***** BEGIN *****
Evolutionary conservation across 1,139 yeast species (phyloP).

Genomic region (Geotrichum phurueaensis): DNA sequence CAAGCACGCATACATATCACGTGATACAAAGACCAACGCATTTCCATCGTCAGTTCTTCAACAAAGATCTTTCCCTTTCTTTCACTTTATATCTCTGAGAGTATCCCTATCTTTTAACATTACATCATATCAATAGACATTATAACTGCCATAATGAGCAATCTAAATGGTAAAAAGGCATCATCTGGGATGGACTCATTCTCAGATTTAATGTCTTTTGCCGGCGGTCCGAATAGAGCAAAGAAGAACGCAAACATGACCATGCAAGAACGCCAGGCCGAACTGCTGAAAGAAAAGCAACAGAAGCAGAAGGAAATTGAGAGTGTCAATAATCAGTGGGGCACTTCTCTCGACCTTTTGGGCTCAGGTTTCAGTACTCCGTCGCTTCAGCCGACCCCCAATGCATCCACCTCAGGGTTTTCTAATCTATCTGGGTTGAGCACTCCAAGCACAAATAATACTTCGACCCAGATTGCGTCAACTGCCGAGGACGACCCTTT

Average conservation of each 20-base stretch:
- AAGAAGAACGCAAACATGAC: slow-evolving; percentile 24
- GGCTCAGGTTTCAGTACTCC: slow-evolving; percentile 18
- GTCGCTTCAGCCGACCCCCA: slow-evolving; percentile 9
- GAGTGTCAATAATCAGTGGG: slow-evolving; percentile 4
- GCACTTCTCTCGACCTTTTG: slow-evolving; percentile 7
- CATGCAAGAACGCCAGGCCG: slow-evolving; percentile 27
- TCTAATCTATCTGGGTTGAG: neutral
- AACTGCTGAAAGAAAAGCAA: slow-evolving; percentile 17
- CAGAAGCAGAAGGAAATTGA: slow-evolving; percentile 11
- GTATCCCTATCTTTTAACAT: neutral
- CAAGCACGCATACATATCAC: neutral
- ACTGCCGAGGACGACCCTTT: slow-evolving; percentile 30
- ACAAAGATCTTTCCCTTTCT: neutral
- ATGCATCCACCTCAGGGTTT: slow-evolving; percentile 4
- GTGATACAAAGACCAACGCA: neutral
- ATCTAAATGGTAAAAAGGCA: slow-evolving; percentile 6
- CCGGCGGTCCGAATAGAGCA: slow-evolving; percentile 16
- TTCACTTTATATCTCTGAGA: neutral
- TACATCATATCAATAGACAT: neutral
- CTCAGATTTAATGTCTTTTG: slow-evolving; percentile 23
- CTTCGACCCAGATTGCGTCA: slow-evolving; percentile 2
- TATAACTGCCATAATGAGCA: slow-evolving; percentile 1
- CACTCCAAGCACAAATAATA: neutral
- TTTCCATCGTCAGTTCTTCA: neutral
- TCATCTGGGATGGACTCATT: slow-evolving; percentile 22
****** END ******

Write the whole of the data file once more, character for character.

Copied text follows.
Evolutionary conservation across 1,139 yeast species (phyloP).

Genomic region (Geotrichum phurueaensis): DNA sequence CAAGCACGCATACATATCACGTGATACAAAGACCAACGCATTTCCATCGTCAGTTCTTCAACAAAGATCTTTCCCTTTCTTTCACTTTATATCTCTGAGAGTATCCCTATCTTTTAACATTACATCATATCAATAGACATTATAACTGCCATAATGAGCAATCTAAATGGTAAAAAGGCATCATCTGGGATGGACTCATTCTCAGATTTAATGTCTTTTGCCGGCGGTCCGAATAGAGCAAAGAAGAACGCAAACATGACCATGCAAGAACGCCAGGCCGAACTGCTGAAAGAAAAGCAACAGAAGCAGAAGGAAATTGAGAGTGTCAATAATCAGTGGGGCACTTCTCTCGACCTTTTGGGCTCAGGTTTCAGTACTCCGTCGCTTCAGCCGACCCCCAATGCATCCACCTCAGGGTTTTCTAATCTATCTGGGTTGAGCACTCCAAGCACAAATAATACTTCGACCCAGATTGCGTCAACTGCCGAGGACGACCCTTT

Average conservation of each 20-base stretch:
- AAGAAGAACGCAAACATGAC: slow-evolving; percentile 24
- GGCTCAGGTTTCAGTACTCC: slow-evolving; percentile 18
- GTCGCTTCAGCCGACCCCCA: slow-evolving; percentile 9
- GAGTGTCAATAATCAGTGGG: slow-evolving; percentile 4
- GCACTTCTCTCGACCTTTTG: slow-evolving; percentile 7
- CATGCAAGAACGCCAGGCCG: slow-evolving; percentile 27
- TCTAATCTATCTGGGTTGAG: neutral
- AACTGCTGAAAGAAAAGCAA: slow-evolving; percentile 17
- CAGAAGCAGAAGGAAATTGA: slow-evolving; percentile 11
- GTATCCCTATCTTTTAACAT: neutral
- CAAGCACGCATACATATCAC: neutral
- ACTGCCGAGGACGACCCTTT: slow-evolving; percentile 30
- ACAAAGATCTTTCCCTTTCT: neutral
- ATGCATCCACCTCAGGGTTT: slow-evolving; percentile 4
- GTGATACAAAGACCAACGCA: neutral
- ATCTAAATGGTAAAAAGGCA: slow-evolving; percentile 6
- CCGGCGGTCCGAATAGAGCA: slow-evolving; percentile 16
- TTCACTTTATATCTCTGAGA: neutral
- TACATCATATCAATAGACAT: neutral
- CTCAGATTTAATGTCTTTTG: slow-evolving; percentile 23
- CTTCGACCCAGATTGCGTCA: slow-evolving; percentile 2
- TATAACTGCCATAATGAGCA: slow-evolving; percentile 1
- CACTCCAAGCACAAATAATA: neutral
- TTTCCATCGTCAGTTCTTCA: neutral
- TCATCTGGGATGGACTCATT: slow-evolving; percentile 22